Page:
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Free yourself of the ‘hurry syndrome’

22 July 2016

We can all learn from the poet Gerard Manley Hopkins, who took the time to look at the world around him, writes Michael Burgess

“Explored beauty”: the key to understanding the work of Gerard Manley Hopkins

“Explored beauty”: the key to understanding the work of Gerard Manley Hopkins

IN JULY 1874, the young Jesuit Gerard Manley Hopkins was visiting Beaumont, near Windsor Castle, when his eye was taken by the sky and the fields.

He wrote in his journal:


It was a lovely day: shires-long of pearled cloud upon cloud, with a grey stroke underneath marking each row; beautiful blushing yellow in the straw of the uncut ryefields, the wheat looking white and all the ears making a delicate and very true crisping along the top and with just enough air stirring for them to come and go gently.


It is the insight of a Victorian poet whose life, of just 44 years, and creative output have continued to inspire and enthral.

The voice of Hopkins can speak to many who are caught up in that hectic pace of movement and progress which we call the “hurry syndrome” — a syndrome that leads to a cult of immediate satisfaction, and prevents our taking the time simply to look at the world around us.

Hopkins looked at sunsets, for instance, and then he mined his repository of words to find precisely the ones that conveyed the special quality of each sunset. He likened one to golden candle wax, another to the wild mallow-flowers, and another to crimson ice. It is part and parcel of his delight and wonder at creation.

In 1870, he wrote:


I have particular periods of admiration for particular things in Nature — for a certain time I am astonished at the beauty of a tree, its shape, its effect. Then, when the passion so to speak has subsided, it is consigned to my treasury of explored beauty, while something new takes its place in my enthusiasm.


“Explored beauty” is the key to understanding Hopkins, and his key to help us to unlock the glory of this world. To those who look and attend, it will flame out like “shining from shook foil”. Hopkins knew that the biblical diagnosis of the human problem is that we cannot see properly. The sight is dulled, the ears are deaf, and the heart is cold.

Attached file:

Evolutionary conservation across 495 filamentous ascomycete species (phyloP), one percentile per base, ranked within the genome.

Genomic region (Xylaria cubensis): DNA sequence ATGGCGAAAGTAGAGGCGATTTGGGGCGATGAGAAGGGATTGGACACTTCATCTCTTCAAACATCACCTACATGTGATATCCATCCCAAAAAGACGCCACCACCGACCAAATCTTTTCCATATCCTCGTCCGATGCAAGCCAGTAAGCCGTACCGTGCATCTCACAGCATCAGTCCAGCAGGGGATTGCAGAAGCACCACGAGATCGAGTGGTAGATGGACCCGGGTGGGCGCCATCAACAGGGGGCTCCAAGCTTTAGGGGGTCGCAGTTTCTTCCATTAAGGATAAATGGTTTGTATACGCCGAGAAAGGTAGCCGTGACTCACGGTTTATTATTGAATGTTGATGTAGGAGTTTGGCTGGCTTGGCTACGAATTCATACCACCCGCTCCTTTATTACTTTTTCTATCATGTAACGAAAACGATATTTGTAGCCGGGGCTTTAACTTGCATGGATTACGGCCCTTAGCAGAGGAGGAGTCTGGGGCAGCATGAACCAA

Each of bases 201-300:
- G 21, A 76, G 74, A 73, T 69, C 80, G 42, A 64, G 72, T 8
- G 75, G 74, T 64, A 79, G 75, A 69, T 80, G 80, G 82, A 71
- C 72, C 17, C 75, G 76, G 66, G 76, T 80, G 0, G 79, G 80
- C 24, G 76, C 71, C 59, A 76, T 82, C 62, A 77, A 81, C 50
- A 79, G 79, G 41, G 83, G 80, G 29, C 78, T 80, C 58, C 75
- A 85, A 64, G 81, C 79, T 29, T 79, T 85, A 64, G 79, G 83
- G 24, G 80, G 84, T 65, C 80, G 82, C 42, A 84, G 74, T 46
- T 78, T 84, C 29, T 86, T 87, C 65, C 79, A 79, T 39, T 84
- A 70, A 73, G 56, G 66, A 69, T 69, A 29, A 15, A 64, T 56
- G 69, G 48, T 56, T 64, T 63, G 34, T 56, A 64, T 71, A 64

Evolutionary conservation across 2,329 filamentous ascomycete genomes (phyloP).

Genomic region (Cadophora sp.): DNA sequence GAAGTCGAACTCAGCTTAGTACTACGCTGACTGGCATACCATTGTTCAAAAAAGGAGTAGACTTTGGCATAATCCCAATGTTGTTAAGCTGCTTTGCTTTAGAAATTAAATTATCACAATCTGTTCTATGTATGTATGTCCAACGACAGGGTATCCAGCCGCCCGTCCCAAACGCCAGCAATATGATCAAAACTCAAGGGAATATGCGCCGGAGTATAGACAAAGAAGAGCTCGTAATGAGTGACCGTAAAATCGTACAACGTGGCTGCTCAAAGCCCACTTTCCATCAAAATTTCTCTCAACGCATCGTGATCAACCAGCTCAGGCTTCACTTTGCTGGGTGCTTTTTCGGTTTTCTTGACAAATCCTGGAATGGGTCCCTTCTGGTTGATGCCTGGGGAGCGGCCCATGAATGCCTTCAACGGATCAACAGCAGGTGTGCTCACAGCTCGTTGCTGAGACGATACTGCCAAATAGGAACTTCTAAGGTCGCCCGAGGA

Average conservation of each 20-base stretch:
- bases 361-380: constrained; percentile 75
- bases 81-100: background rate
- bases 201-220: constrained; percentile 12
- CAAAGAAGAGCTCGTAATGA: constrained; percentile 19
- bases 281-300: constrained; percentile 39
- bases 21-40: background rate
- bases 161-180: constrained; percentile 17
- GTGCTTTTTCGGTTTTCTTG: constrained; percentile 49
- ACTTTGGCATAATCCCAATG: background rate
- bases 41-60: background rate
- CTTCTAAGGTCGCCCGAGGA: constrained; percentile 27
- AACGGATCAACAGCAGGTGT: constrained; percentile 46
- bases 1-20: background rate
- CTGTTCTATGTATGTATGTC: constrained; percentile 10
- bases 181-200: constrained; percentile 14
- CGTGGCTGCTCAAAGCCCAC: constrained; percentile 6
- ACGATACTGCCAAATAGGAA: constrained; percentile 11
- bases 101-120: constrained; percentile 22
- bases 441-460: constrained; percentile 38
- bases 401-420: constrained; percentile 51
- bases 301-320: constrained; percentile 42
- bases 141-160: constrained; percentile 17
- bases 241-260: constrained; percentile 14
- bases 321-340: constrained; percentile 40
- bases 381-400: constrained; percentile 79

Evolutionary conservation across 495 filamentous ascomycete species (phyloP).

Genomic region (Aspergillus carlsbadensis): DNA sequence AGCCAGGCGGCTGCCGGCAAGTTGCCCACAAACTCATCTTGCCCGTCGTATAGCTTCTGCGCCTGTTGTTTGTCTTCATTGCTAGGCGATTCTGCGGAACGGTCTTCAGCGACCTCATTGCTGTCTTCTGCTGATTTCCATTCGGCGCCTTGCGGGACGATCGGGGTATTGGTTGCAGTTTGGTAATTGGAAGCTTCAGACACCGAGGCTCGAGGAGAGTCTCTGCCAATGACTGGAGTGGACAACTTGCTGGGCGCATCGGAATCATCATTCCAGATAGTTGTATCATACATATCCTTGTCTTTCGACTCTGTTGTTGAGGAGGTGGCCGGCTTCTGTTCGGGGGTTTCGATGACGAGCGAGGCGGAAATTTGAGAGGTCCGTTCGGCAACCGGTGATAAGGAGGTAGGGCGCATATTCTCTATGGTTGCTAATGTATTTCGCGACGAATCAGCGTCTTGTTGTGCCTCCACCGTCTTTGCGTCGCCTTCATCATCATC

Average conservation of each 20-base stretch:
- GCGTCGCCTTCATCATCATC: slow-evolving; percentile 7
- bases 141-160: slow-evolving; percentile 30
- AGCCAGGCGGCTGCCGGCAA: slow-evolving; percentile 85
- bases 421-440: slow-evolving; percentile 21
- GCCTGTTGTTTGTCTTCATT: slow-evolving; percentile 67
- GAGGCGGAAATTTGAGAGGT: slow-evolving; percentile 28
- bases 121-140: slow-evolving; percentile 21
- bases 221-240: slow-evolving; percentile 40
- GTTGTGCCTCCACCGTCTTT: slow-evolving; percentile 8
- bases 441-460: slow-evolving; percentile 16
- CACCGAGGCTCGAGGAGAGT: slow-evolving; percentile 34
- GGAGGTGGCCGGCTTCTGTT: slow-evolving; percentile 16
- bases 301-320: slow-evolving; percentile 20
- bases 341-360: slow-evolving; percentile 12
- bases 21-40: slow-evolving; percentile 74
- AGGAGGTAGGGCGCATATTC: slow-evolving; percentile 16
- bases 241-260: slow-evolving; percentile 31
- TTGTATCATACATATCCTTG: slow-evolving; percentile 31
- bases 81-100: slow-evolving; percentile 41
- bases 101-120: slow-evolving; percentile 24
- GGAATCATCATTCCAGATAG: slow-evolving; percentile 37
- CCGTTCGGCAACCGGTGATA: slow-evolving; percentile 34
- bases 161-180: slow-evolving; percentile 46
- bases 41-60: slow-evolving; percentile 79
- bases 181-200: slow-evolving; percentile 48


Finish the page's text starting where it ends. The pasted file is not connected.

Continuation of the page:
Charles Birch, the Australian biologist, ecologist, and theologian, who died in 2009, wrote: “The chief difficulty with a lot of us is the poverty-stricken view we have of nature and of our total environment. We have eyes and see not, we have ears and hear not. We look at the world and it is not wonderful. Reality has no greatness, makes no demands on us.”

That is why Hopkins is a vital voice in our world today. The journals and poems are shot through with expressions of his visionary insight and delight in creation. “I do not think I have ever seen anything more beautiful than the bluebell I have been looking at. I know the beauty of our Lord by it.”

For Hopkins, all this glory of the world which he describes and celebrates is nothing if it is not the work of God. Each aspect of created beauty is a sign of the perennial newness of God in “the dearest freshness deep down things”.

It was for the sake of this vision that Hopkins, after a silence of seven years, began to write poetry again. He went on to write another 50 poems, 30 of which are sonnets of one sort or another — all developing and exploring his playful fascination with the world, with God, and with words and rhythm. His Jesuit companions and friends found them difficult, and Hopkins was aware that his poetry erred “on the side of oddness”. One of his sonnets has the lines,


This to hoard unheard,
Heard unheeded, leaves me a lonely began.


In the tightness of words, the poet is expressing his sense that from the beginning of his creativity he was a lone voice, almost crying in the wilderness — neither understood nor followed.

It is a voice that has continued to fascinate. There are journals, theses, and societies around the world devoted to exploring his life and work. Academics consider his work the most fruitful for research of all our 19th-century poets. OUP has now published five volumes of a projected eight-volume series of his collected works.

In many ways, the poem that ended his “elected silence”, The Wreck of the Deutschland, is his finest work. It soars to the heights of ecstasy, and plumbs the depths of death and despair to convey his vision of a world where all will be caught up in the transfiguring work of Christ’s salvation. He describes the tall nun, Gertrude:


Ah! there was a heart right!
There was single eye!
Read the unshapeable shock night
And knew the who and the why.


It is the work of the single eye and “heart right” of the priest and poet Gerard Manley Hopkins which continues to resonate in our lives and hearts, 127 years after his death.


Canon Michael Burgess is the Rector of Oughtrington and Warburton, in the diocese of Chester. He is president of the Hopkins Society (www.hopkinssociety.co.uk).

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